The flags argument to Tcl_TraceCommand indicates when the trace procedure is to be invoked. It consists of an OR'ed combination of any of the following values:
Whenever one of the specified operations occurs to the command, proc will be invoked. It should have arguments and result that match the type Tcl_CommandTraceProc:
typedef void Tcl_CommandTraceProc( ClientData clientData, Tcl_Interp *interp, const char *oldName, const char *newName, int flags);
The clientData and interp parameters will have the same values as those passed to Tcl_TraceCommand when the trace was created. ClientData typically points to an application-specific data structure that describes what to do when proc is invoked. OldName gives the name of the command being renamed, and newName gives the name that the command is being renamed to (or NULL when the command is being deleted.) Flags is an OR'ed combination of bits potentially providing several pieces of information. One of the bits TCL_TRACE_RENAME and TCL_TRACE_DELETE will be set in flags to indicate which operation is being performed on the command. The bit TCL_TRACE_DESTROYED will be set in flags if the trace is about to be destroyed; this information may be useful to proc so that it can clean up its own internal data structures (see the section TCL_TRACE_DESTROYED below for more details). Because the deletion of commands can take place as part of the deletion of the interp that contains them, proc must be careful about checking what the passed in interp value can be called upon to do. The routine Tcl_InterpDeleted is an important tool for this. When Tcl_InterpDeleted returns 1, proc will not be able to invoke any scripts in interp. The function of proc in that circumstance is limited to the cleanup of its own data structures.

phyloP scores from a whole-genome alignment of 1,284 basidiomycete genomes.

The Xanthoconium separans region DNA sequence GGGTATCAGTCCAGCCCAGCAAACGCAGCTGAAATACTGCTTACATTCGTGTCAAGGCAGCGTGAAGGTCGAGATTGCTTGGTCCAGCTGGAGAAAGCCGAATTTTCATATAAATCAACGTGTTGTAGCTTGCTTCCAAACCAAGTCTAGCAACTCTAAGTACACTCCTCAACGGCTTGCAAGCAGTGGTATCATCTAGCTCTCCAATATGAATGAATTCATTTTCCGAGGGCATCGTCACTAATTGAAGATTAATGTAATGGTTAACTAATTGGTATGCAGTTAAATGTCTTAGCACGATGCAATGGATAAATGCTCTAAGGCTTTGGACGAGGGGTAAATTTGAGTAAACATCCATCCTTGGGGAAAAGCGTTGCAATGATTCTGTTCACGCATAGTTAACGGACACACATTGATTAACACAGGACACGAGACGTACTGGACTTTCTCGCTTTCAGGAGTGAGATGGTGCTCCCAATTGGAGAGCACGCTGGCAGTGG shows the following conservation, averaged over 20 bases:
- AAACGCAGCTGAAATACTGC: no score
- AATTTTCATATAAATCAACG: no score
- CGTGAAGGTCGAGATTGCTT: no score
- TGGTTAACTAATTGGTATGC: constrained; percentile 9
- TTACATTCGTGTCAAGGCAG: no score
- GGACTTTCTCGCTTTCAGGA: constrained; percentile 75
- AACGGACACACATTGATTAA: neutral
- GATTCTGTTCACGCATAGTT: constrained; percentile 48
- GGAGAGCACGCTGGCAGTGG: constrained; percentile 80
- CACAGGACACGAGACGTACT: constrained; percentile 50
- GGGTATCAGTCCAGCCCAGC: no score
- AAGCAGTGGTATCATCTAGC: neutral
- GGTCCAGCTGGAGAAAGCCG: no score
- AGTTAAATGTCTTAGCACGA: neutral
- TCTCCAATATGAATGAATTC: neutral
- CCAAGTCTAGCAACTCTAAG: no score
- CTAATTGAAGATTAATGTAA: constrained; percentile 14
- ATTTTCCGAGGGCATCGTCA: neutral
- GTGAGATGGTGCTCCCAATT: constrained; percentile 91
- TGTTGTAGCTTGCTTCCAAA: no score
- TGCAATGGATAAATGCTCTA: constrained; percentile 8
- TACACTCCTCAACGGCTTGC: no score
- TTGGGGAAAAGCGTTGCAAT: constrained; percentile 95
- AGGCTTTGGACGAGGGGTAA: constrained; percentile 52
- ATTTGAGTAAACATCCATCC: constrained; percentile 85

Tcl_UntraceCommand may be used to remove a trace. If the command specified by interp, cmdName, and flags has a trace set with flags, proc, and clientData, then the corresponding trace is removed. If no such trace exists, then the call to Tcl_UntraceCommand has no effect. The same bits are valid for flags as for calls to Tcl_TraceCommand.
Tcl_CommandTraceInfo may be used to retrieve information about traces set on a given command. The return value from Tcl_CommandTraceInfo is the clientData associated with a particular trace. The trace must be on the command specified by the interp, cmdName, and flags arguments (note that currently the flags are ignored; flags should be set to 0 for future compatibility) and its trace procedure must the same as the proc argument. If the prevClientData argument is NULL then the return value corresponds to the first (most recently created) matching trace, or NULL if there are no matching traces. If the prevClientData argument is not NULL, then it should be the return value from a previous call to Tcl_CommandTraceInfo. In this case, the new return value will correspond to the next matching trace after the one whose clientData matches prevClientData, or NULL if no trace matches prevClientData or if there are no more matching traces after it. This mechanism makes it possible to step through all of the traces for a given command that have the same proc.